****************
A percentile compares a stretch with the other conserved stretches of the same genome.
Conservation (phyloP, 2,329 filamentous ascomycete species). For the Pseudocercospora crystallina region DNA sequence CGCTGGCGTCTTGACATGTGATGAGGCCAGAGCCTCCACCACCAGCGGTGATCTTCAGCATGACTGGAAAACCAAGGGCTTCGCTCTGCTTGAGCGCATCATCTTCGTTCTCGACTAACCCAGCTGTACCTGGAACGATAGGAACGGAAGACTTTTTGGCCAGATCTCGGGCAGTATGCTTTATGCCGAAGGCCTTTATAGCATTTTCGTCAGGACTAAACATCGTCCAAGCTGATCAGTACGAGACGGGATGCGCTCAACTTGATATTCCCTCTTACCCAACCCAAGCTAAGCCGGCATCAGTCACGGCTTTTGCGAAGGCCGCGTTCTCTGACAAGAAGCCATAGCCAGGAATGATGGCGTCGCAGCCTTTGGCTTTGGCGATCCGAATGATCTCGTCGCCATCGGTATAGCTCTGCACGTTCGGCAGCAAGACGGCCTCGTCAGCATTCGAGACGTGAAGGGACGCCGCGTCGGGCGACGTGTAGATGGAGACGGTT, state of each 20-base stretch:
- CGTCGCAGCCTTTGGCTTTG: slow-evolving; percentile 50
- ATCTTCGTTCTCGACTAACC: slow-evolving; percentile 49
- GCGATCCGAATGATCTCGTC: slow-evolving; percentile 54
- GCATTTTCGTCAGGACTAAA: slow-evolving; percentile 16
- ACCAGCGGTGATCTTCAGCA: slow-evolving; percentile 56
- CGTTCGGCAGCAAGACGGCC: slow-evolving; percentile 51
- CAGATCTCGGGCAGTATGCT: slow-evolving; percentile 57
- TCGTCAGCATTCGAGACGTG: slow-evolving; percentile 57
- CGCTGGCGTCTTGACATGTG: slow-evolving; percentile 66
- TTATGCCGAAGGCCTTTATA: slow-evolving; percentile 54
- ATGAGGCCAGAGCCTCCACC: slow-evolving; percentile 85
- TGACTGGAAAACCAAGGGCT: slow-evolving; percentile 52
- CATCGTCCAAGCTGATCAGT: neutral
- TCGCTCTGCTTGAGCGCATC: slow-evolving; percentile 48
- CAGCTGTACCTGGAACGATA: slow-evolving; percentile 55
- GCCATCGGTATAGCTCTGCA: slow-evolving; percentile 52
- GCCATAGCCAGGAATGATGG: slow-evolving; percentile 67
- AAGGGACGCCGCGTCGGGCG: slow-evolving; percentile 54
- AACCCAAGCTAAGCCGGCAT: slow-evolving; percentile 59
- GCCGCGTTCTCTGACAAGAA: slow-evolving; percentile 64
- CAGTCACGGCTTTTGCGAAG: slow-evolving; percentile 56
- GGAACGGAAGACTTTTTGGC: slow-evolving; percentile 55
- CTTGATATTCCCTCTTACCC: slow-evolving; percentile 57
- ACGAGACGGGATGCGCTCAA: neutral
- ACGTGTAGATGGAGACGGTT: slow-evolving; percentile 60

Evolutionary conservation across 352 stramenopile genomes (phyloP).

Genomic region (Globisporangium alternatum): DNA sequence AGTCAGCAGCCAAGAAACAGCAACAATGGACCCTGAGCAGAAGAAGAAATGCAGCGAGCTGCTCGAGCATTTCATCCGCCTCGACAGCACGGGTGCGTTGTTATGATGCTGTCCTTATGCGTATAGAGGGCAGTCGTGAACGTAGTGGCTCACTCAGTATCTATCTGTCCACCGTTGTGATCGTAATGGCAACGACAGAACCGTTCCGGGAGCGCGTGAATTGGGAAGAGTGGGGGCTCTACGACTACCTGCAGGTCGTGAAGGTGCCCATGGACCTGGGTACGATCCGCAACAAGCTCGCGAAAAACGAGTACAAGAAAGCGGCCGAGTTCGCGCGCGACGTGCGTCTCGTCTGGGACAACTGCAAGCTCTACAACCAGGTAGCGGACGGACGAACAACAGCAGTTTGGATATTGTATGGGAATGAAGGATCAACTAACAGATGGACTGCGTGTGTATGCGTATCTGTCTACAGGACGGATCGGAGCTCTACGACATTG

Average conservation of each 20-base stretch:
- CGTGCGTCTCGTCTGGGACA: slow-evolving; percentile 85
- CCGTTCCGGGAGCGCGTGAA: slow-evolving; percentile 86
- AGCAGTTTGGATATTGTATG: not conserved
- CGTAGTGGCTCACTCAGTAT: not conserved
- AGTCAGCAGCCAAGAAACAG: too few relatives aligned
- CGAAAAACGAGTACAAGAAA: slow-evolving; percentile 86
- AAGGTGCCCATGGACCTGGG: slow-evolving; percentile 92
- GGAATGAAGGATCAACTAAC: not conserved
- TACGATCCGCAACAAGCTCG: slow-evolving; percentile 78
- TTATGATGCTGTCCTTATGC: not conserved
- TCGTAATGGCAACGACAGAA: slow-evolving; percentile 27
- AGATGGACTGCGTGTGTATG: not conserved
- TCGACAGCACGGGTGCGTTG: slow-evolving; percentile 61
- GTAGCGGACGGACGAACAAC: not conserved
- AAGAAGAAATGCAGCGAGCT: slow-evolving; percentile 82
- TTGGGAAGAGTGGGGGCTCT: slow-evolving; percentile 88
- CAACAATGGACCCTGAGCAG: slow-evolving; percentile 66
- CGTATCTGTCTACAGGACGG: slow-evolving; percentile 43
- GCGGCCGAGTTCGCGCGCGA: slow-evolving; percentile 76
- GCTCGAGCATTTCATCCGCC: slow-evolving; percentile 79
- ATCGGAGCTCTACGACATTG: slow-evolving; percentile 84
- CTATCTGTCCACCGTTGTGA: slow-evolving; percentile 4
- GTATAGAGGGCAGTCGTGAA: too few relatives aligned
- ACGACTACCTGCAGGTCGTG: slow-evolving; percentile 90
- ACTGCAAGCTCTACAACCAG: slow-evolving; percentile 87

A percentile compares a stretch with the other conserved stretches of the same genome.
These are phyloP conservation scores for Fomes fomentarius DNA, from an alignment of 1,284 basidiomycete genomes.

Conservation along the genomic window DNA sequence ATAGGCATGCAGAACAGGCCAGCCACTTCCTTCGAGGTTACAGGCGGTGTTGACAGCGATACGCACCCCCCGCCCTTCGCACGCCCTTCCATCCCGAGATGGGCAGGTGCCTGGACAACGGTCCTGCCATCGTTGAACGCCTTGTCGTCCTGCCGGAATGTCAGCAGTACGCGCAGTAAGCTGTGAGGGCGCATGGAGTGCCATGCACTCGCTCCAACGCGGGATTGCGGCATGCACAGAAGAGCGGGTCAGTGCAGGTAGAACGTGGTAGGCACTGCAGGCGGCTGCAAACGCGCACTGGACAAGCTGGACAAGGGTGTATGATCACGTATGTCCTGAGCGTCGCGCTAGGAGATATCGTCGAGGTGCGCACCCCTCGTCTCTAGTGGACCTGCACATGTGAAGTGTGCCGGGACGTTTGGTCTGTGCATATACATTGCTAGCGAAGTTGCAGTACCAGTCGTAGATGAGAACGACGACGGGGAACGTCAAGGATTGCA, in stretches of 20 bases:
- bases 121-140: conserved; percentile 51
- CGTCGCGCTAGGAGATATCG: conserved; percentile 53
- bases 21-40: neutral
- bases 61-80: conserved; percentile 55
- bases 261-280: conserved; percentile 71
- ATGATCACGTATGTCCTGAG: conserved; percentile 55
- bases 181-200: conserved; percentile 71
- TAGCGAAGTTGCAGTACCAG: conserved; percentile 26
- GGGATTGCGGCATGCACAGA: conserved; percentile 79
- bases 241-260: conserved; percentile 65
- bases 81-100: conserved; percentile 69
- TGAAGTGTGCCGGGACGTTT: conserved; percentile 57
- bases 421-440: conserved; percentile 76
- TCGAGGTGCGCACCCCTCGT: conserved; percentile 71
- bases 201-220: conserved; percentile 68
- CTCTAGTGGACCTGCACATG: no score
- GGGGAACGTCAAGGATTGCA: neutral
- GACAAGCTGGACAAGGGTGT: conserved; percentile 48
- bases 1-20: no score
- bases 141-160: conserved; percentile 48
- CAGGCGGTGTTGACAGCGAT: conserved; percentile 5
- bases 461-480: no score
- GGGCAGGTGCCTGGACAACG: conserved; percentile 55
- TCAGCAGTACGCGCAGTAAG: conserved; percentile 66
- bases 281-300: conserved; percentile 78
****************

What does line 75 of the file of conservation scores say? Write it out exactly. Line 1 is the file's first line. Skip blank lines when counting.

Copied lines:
- GGGGAACGTCAAGGATTGCA: neutral